The impact of myriad Chinese trade sanctions on Australian goods in the past year has been "quite limited", with most exporters managing to find other markets, according to a new report.
China has targeted Australian beef, barley, coal, copper, cotton, seafood, sugar, timber and wine.
Before the sanctions, these exports were worth about $25 billion in 2019, or 1.3 per cent of gross domestic product.
As of end-January, the value of these exports to China had dropped to about $5 billion a year, the analysis by Lowy Institute chief economist Roland Rajah shows.
But most exporters - barring wine and beef producers - appear to have managed to shift their goods to markets other than China.
"Looking at exports of barley, copper, cotton, seafood and timber, sales of these products to other markets rose sharply, but only after China's sanctions intensified in late 2020 - with the stark shift signalling this was indeed mostly a result of trade diversion," Mr Rajah said.
"However, Australia's wine industry has struggled to make up for the loss of the premium China market.
"Total beef exports are also down, though this is more a reflection of supply-side issues after years of drought."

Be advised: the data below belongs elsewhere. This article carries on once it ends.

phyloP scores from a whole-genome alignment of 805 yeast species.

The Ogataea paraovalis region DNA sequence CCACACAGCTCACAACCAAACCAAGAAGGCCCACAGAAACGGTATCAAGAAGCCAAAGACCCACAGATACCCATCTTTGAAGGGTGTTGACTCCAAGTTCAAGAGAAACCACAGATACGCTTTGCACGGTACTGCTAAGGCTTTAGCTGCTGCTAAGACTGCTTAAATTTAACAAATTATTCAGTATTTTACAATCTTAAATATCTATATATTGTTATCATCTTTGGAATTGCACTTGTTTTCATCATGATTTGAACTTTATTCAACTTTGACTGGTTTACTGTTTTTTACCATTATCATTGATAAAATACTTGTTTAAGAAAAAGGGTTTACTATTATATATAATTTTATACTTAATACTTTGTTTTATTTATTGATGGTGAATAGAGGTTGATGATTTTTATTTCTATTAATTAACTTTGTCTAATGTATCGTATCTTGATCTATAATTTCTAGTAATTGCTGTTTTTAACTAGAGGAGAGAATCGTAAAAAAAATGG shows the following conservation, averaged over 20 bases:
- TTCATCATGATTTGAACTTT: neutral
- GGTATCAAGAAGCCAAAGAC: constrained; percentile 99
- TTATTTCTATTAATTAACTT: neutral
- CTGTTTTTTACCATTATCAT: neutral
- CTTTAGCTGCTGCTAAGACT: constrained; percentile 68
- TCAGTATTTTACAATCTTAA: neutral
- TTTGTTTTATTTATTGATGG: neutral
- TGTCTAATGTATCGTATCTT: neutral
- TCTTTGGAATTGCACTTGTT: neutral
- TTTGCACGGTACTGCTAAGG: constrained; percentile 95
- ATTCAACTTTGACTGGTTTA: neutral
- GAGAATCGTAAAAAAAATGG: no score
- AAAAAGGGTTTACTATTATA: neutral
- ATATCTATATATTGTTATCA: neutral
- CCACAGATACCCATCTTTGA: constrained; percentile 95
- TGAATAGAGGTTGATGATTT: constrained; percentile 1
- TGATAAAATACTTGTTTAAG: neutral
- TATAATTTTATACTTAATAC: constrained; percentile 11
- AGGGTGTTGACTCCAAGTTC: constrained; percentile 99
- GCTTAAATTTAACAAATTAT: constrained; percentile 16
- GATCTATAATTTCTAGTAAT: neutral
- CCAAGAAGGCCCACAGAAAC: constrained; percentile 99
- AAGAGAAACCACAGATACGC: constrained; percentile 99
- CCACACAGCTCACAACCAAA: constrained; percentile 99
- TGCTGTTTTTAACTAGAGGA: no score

The effect of China's trade sanctions on Australia's exports "has been completely swamped by the booming iron ore trade - which China hasn't been game enough to touch".
"Hence, the total economic impact of China's trade coercion against Australia seems to have been quite limited thus far," Mr Rajah said.
Mr Rajah argues while China had targeted products for which it had alternative suppliers, there were also alternative buyers for Australian goods.
"And this shuffling of global trade is precisely the reason the damage inflicted on Australia has been limited," he said.
The research published on Thursday comes after the federal government urged exporters to look for new Asian markets to combat the economic fallout of coronavirus and strained relations with China.
Trade Minister Dan Tehan on Wednesday released the final report of the Asia Taskforce - a joint project between the Asia Society and Business Council of Australia.
It provides a blueprint for Australia to compete more successfully in the region.
Mr Tehan said business and government needed to work together in order to keep trade with Asia moving.
"The Asia Taskforce does more than make the argument that businesses should expand into diverse markets across Asia," he said.
"It advocates a 'Team Australia' approach and identifies practical, specific actions that business and governments can take to strengthen the presence of Australia, and our businesses, in Asia."
The report proposes focusing on markets and sectors where Australia has competitive advantages, such as healthcare in Indonesia and financial services in Japan, as well as India, Vietnam and Korea.
However, also it found diversification does not replace the need to adjust to Australia's complex relationship with China.
Business Council chief Jennifer Westacott said the rise of Asian economies and their growing middle classes presented strong opportunities for Australian companies.
"But only if we grasp the opportunity," she said.
"If we succeed, Australians will have the best standards of living in the world but if we fail, we run the risk of becoming a second-order economy in a thriving region."